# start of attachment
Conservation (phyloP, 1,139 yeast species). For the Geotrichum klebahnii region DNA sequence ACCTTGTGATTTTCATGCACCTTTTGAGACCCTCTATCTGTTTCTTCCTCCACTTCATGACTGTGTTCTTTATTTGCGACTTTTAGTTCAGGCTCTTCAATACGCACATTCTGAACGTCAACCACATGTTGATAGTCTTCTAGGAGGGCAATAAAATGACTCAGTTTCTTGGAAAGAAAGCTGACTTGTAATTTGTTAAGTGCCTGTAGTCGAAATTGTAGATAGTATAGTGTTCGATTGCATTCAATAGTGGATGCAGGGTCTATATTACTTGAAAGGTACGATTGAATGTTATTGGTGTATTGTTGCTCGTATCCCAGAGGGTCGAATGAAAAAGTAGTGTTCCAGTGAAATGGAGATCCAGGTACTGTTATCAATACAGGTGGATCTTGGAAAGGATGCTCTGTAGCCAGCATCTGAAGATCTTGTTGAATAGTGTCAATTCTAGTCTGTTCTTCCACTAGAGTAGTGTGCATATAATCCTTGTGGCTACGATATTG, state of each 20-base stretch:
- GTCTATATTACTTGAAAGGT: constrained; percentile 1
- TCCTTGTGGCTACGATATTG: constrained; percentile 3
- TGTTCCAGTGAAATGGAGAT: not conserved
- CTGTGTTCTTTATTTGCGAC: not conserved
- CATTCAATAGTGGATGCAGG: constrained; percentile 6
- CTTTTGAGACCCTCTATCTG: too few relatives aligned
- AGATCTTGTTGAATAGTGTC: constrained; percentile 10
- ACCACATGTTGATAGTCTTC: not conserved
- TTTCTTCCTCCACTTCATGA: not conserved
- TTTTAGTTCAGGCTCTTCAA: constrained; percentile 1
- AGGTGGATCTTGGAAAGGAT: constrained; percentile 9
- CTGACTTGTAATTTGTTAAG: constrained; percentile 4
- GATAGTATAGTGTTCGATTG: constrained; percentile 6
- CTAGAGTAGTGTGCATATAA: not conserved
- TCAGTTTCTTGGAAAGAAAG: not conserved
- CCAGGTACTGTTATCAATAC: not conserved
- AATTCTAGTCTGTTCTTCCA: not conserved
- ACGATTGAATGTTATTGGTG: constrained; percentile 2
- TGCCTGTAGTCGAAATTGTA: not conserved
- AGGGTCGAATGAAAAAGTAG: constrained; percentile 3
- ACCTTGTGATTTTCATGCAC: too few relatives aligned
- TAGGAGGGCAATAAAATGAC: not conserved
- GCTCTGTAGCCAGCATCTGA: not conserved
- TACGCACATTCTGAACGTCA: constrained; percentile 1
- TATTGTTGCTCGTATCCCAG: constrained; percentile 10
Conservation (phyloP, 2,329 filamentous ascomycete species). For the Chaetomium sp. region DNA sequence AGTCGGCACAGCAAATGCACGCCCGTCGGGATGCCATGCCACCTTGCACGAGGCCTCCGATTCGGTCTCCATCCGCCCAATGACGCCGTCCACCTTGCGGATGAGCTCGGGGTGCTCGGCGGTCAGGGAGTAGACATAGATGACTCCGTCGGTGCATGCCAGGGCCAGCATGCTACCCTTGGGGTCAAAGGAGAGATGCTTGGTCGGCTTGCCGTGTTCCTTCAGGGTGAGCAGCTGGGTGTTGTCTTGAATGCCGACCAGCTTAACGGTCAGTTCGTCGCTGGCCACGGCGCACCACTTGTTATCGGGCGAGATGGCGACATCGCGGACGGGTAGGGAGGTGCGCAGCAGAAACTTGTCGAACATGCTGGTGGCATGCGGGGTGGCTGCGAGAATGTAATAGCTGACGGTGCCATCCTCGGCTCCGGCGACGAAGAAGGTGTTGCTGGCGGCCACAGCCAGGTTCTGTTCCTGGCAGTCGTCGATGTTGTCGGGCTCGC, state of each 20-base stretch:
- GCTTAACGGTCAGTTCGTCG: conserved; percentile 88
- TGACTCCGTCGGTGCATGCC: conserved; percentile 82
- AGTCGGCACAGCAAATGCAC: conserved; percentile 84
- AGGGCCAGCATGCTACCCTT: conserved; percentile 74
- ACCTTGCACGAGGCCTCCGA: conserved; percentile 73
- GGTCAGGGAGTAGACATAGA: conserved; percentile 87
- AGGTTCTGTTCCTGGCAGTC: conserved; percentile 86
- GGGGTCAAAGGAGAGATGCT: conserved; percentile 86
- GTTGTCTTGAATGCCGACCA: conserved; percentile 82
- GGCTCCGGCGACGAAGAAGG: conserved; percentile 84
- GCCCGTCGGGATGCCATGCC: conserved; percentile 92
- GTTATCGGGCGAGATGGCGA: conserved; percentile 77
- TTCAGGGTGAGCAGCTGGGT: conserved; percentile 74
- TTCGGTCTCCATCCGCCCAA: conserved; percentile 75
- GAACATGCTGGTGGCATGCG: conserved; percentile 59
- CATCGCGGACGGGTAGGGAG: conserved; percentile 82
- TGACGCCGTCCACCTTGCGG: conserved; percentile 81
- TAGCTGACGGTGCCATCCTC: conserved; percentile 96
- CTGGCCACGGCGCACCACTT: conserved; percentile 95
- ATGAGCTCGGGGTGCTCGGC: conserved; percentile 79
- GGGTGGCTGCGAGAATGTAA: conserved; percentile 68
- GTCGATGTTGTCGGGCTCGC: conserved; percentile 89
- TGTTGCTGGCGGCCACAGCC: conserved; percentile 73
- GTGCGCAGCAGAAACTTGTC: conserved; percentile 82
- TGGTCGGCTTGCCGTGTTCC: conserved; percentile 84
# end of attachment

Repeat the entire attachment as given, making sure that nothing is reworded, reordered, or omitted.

Conservation (phyloP, 1,139 yeast species). For the Geotrichum klebahnii region DNA sequence ACCTTGTGATTTTCATGCACCTTTTGAGACCCTCTATCTGTTTCTTCCTCCACTTCATGACTGTGTTCTTTATTTGCGACTTTTAGTTCAGGCTCTTCAATACGCACATTCTGAACGTCAACCACATGTTGATAGTCTTCTAGGAGGGCAATAAAATGACTCAGTTTCTTGGAAAGAAAGCTGACTTGTAATTTGTTAAGTGCCTGTAGTCGAAATTGTAGATAGTATAGTGTTCGATTGCATTCAATAGTGGATGCAGGGTCTATATTACTTGAAAGGTACGATTGAATGTTATTGGTGTATTGTTGCTCGTATCCCAGAGGGTCGAATGAAAAAGTAGTGTTCCAGTGAAATGGAGATCCAGGTACTGTTATCAATACAGGTGGATCTTGGAAAGGATGCTCTGTAGCCAGCATCTGAAGATCTTGTTGAATAGTGTCAATTCTAGTCTGTTCTTCCACTAGAGTAGTGTGCATATAATCCTTGTGGCTACGATATTG, state of each 20-base stretch:
- GTCTATATTACTTGAAAGGT: constrained; percentile 1
- TCCTTGTGGCTACGATATTG: constrained; percentile 3
- TGTTCCAGTGAAATGGAGAT: not conserved
- CTGTGTTCTTTATTTGCGAC: not conserved
- CATTCAATAGTGGATGCAGG: constrained; percentile 6
- CTTTTGAGACCCTCTATCTG: too few relatives aligned
- AGATCTTGTTGAATAGTGTC: constrained; percentile 10
- ACCACATGTTGATAGTCTTC: not conserved
- TTTCTTCCTCCACTTCATGA: not conserved
- TTTTAGTTCAGGCTCTTCAA: constrained; percentile 1
- AGGTGGATCTTGGAAAGGAT: constrained; percentile 9
- CTGACTTGTAATTTGTTAAG: constrained; percentile 4
- GATAGTATAGTGTTCGATTG: constrained; percentile 6
- CTAGAGTAGTGTGCATATAA: not conserved
- TCAGTTTCTTGGAAAGAAAG: not conserved
- CCAGGTACTGTTATCAATAC: not conserved
- AATTCTAGTCTGTTCTTCCA: not conserved
- ACGATTGAATGTTATTGGTG: constrained; percentile 2
- TGCCTGTAGTCGAAATTGTA: not conserved
- AGGGTCGAATGAAAAAGTAG: constrained; percentile 3
- ACCTTGTGATTTTCATGCAC: too few relatives aligned
- TAGGAGGGCAATAAAATGAC: not conserved
- GCTCTGTAGCCAGCATCTGA: not conserved
- TACGCACATTCTGAACGTCA: constrained; percentile 1
- TATTGTTGCTCGTATCCCAG: constrained; percentile 10
Conservation (phyloP, 2,329 filamentous ascomycete species). For the Chaetomium sp. region DNA sequence AGTCGGCACAGCAAATGCACGCCCGTCGGGATGCCATGCCACCTTGCACGAGGCCTCCGATTCGGTCTCCATCCGCCCAATGACGCCGTCCACCTTGCGGATGAGCTCGGGGTGCTCGGCGGTCAGGGAGTAGACATAGATGACTCCGTCGGTGCATGCCAGGGCCAGCATGCTACCCTTGGGGTCAAAGGAGAGATGCTTGGTCGGCTTGCCGTGTTCCTTCAGGGTGAGCAGCTGGGTGTTGTCTTGAATGCCGACCAGCTTAACGGTCAGTTCGTCGCTGGCCACGGCGCACCACTTGTTATCGGGCGAGATGGCGACATCGCGGACGGGTAGGGAGGTGCGCAGCAGAAACTTGTCGAACATGCTGGTGGCATGCGGGGTGGCTGCGAGAATGTAATAGCTGACGGTGCCATCCTCGGCTCCGGCGACGAAGAAGGTGTTGCTGGCGGCCACAGCCAGGTTCTGTTCCTGGCAGTCGTCGATGTTGTCGGGCTCGC, state of each 20-base stretch:
- GCTTAACGGTCAGTTCGTCG: conserved; percentile 88
- TGACTCCGTCGGTGCATGCC: conserved; percentile 82
- AGTCGGCACAGCAAATGCAC: conserved; percentile 84
- AGGGCCAGCATGCTACCCTT: conserved; percentile 74
- ACCTTGCACGAGGCCTCCGA: conserved; percentile 73
- GGTCAGGGAGTAGACATAGA: conserved; percentile 87
- AGGTTCTGTTCCTGGCAGTC: conserved; percentile 86
- GGGGTCAAAGGAGAGATGCT: conserved; percentile 86
- GTTGTCTTGAATGCCGACCA: conserved; percentile 82
- GGCTCCGGCGACGAAGAAGG: conserved; percentile 84
- GCCCGTCGGGATGCCATGCC: conserved; percentile 92
- GTTATCGGGCGAGATGGCGA: conserved; percentile 77
- TTCAGGGTGAGCAGCTGGGT: conserved; percentile 74
- TTCGGTCTCCATCCGCCCAA: conserved; percentile 75
- GAACATGCTGGTGGCATGCG: conserved; percentile 59
- CATCGCGGACGGGTAGGGAG: conserved; percentile 82
- TGACGCCGTCCACCTTGCGG: conserved; percentile 81
- TAGCTGACGGTGCCATCCTC: conserved; percentile 96
- CTGGCCACGGCGCACCACTT: conserved; percentile 95
- ATGAGCTCGGGGTGCTCGGC: conserved; percentile 79
- GGGTGGCTGCGAGAATGTAA: conserved; percentile 68
- GTCGATGTTGTCGGGCTCGC: conserved; percentile 89
- TGTTGCTGGCGGCCACAGCC: conserved; percentile 73
- GTGCGCAGCAGAAACTTGTC: conserved; percentile 82
- TGGTCGGCTTGCCGTGTTCC: conserved; percentile 84